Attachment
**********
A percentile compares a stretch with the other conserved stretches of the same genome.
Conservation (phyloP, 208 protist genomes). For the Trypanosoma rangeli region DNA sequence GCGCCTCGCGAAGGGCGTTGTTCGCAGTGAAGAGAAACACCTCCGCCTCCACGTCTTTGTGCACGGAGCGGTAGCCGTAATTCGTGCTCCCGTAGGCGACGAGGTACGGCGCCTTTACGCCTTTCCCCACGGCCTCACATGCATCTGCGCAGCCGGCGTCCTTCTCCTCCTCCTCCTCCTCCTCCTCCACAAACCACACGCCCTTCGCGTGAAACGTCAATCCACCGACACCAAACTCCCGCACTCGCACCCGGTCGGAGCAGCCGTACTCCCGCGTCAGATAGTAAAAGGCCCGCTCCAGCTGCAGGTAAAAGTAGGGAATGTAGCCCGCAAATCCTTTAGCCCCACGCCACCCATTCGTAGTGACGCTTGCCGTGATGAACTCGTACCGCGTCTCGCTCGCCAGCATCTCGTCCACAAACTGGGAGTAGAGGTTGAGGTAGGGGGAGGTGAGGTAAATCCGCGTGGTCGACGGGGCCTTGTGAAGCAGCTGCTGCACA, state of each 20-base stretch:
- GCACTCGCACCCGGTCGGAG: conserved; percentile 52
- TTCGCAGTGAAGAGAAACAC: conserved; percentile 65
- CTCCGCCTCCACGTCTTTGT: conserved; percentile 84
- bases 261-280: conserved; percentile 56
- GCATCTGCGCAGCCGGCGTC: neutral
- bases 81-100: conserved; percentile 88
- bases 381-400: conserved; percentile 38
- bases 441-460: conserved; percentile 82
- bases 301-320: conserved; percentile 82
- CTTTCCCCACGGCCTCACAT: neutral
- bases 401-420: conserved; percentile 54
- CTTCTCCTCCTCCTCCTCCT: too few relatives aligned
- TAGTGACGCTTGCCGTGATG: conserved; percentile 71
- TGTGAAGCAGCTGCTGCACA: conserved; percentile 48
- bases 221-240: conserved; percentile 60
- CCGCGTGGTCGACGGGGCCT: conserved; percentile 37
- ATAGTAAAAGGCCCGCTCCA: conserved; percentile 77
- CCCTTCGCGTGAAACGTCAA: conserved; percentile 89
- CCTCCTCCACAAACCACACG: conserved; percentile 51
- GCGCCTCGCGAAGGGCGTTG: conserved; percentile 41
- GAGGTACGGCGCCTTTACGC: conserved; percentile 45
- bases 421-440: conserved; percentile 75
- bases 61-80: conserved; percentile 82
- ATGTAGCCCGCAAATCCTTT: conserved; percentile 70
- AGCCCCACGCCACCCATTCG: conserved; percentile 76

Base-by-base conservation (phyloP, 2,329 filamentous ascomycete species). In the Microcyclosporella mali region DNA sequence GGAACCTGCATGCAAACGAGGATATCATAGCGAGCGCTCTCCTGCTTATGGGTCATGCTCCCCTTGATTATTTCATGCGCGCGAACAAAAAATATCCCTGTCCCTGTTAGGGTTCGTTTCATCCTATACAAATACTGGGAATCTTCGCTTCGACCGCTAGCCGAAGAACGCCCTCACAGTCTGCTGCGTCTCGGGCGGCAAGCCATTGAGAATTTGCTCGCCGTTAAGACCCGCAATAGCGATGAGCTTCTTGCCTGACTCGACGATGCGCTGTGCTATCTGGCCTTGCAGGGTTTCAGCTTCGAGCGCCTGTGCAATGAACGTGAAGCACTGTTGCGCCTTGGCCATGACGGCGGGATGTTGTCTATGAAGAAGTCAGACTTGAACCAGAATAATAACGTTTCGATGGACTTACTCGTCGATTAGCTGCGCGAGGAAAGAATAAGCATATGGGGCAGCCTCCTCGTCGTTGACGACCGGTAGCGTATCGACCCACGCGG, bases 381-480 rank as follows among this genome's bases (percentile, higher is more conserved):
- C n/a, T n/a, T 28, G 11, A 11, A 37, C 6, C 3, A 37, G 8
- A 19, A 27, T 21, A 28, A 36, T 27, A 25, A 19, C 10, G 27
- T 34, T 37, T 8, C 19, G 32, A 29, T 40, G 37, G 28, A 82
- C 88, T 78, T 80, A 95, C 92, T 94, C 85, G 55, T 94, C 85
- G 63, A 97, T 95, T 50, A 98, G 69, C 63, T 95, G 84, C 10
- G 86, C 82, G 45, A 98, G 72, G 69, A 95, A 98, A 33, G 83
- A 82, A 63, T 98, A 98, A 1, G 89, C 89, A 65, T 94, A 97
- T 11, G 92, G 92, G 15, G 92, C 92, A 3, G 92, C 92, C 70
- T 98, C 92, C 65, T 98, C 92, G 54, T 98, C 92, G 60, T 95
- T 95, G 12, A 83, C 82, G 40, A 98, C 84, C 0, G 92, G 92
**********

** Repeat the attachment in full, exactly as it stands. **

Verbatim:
A percentile compares a stretch with the other conserved stretches of the same genome.
Conservation (phyloP, 208 protist genomes). For the Trypanosoma rangeli region DNA sequence GCGCCTCGCGAAGGGCGTTGTTCGCAGTGAAGAGAAACACCTCCGCCTCCACGTCTTTGTGCACGGAGCGGTAGCCGTAATTCGTGCTCCCGTAGGCGACGAGGTACGGCGCCTTTACGCCTTTCCCCACGGCCTCACATGCATCTGCGCAGCCGGCGTCCTTCTCCTCCTCCTCCTCCTCCTCCTCCACAAACCACACGCCCTTCGCGTGAAACGTCAATCCACCGACACCAAACTCCCGCACTCGCACCCGGTCGGAGCAGCCGTACTCCCGCGTCAGATAGTAAAAGGCCCGCTCCAGCTGCAGGTAAAAGTAGGGAATGTAGCCCGCAAATCCTTTAGCCCCACGCCACCCATTCGTAGTGACGCTTGCCGTGATGAACTCGTACCGCGTCTCGCTCGCCAGCATCTCGTCCACAAACTGGGAGTAGAGGTTGAGGTAGGGGGAGGTGAGGTAAATCCGCGTGGTCGACGGGGCCTTGTGAAGCAGCTGCTGCACA, state of each 20-base stretch:
- GCACTCGCACCCGGTCGGAG: conserved; percentile 52
- TTCGCAGTGAAGAGAAACAC: conserved; percentile 65
- CTCCGCCTCCACGTCTTTGT: conserved; percentile 84
- bases 261-280: conserved; percentile 56
- GCATCTGCGCAGCCGGCGTC: neutral
- bases 81-100: conserved; percentile 88
- bases 381-400: conserved; percentile 38
- bases 441-460: conserved; percentile 82
- bases 301-320: conserved; percentile 82
- CTTTCCCCACGGCCTCACAT: neutral
- bases 401-420: conserved; percentile 54
- CTTCTCCTCCTCCTCCTCCT: too few relatives aligned
- TAGTGACGCTTGCCGTGATG: conserved; percentile 71
- TGTGAAGCAGCTGCTGCACA: conserved; percentile 48
- bases 221-240: conserved; percentile 60
- CCGCGTGGTCGACGGGGCCT: conserved; percentile 37
- ATAGTAAAAGGCCCGCTCCA: conserved; percentile 77
- CCCTTCGCGTGAAACGTCAA: conserved; percentile 89
- CCTCCTCCACAAACCACACG: conserved; percentile 51
- GCGCCTCGCGAAGGGCGTTG: conserved; percentile 41
- GAGGTACGGCGCCTTTACGC: conserved; percentile 45
- bases 421-440: conserved; percentile 75
- bases 61-80: conserved; percentile 82
- ATGTAGCCCGCAAATCCTTT: conserved; percentile 70
- AGCCCCACGCCACCCATTCG: conserved; percentile 76

Base-by-base conservation (phyloP, 2,329 filamentous ascomycete species). In the Microcyclosporella mali region DNA sequence GGAACCTGCATGCAAACGAGGATATCATAGCGAGCGCTCTCCTGCTTATGGGTCATGCTCCCCTTGATTATTTCATGCGCGCGAACAAAAAATATCCCTGTCCCTGTTAGGGTTCGTTTCATCCTATACAAATACTGGGAATCTTCGCTTCGACCGCTAGCCGAAGAACGCCCTCACAGTCTGCTGCGTCTCGGGCGGCAAGCCATTGAGAATTTGCTCGCCGTTAAGACCCGCAATAGCGATGAGCTTCTTGCCTGACTCGACGATGCGCTGTGCTATCTGGCCTTGCAGGGTTTCAGCTTCGAGCGCCTGTGCAATGAACGTGAAGCACTGTTGCGCCTTGGCCATGACGGCGGGATGTTGTCTATGAAGAAGTCAGACTTGAACCAGAATAATAACGTTTCGATGGACTTACTCGTCGATTAGCTGCGCGAGGAAAGAATAAGCATATGGGGCAGCCTCCTCGTCGTTGACGACCGGTAGCGTATCGACCCACGCGG, bases 381-480 rank as follows among this genome's bases (percentile, higher is more conserved):
- C n/a, T n/a, T 28, G 11, A 11, A 37, C 6, C 3, A 37, G 8
- A 19, A 27, T 21, A 28, A 36, T 27, A 25, A 19, C 10, G 27
- T 34, T 37, T 8, C 19, G 32, A 29, T 40, G 37, G 28, A 82
- C 88, T 78, T 80, A 95, C 92, T 94, C 85, G 55, T 94, C 85
- G 63, A 97, T 95, T 50, A 98, G 69, C 63, T 95, G 84, C 10
- G 86, C 82, G 45, A 98, G 72, G 69, A 95, A 98, A 33, G 83
- A 82, A 63, T 98, A 98, A 1, G 89, C 89, A 65, T 94, A 97
- T 11, G 92, G 92, G 15, G 92, C 92, A 3, G 92, C 92, C 70
- T 98, C 92, C 65, T 98, C 92, G 54, T 98, C 92, G 60, T 95
- T 95, G 12, A 83, C 82, G 40, A 98, C 84, C 0, G 92, G 92